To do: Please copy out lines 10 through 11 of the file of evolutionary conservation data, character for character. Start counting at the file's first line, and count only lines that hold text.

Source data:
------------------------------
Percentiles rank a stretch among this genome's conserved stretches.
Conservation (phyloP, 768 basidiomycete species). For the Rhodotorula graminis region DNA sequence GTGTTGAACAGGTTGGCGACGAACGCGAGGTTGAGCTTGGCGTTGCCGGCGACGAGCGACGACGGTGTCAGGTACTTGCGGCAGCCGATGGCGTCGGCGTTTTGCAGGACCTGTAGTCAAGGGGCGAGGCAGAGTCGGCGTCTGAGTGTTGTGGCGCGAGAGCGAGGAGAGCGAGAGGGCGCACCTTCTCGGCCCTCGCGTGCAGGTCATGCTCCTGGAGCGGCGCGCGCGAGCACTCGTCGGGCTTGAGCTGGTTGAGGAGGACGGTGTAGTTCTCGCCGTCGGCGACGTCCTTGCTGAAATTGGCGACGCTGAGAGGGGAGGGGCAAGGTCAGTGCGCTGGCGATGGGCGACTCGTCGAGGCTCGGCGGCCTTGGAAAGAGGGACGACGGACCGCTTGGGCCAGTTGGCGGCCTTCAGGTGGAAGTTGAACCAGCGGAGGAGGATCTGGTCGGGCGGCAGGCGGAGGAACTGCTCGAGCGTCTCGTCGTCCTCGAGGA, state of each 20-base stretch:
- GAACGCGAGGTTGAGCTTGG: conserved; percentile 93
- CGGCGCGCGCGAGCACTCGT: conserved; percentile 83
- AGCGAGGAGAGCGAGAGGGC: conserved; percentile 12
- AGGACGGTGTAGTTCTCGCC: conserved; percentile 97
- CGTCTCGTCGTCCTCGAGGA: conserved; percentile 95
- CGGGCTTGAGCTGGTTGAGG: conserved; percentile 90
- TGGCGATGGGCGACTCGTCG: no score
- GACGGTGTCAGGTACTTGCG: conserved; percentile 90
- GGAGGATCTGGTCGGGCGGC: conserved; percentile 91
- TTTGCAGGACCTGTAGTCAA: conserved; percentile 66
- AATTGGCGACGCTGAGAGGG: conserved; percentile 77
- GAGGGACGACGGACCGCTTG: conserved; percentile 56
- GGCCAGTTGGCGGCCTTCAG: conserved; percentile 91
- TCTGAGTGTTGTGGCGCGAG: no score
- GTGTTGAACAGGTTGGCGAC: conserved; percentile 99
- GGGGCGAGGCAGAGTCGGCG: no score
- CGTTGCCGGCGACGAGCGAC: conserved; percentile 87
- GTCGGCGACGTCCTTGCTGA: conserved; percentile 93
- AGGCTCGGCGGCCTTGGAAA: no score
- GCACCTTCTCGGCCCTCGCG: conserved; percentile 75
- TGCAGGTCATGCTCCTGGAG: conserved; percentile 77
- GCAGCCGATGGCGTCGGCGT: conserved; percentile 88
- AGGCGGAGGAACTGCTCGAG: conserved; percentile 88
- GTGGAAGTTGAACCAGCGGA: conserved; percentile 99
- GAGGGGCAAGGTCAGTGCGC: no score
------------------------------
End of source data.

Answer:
- GACGGTGTCAGGTACTTGCG: conserved; percentile 90
- GGAGGATCTGGTCGGGCGGC: conserved; percentile 91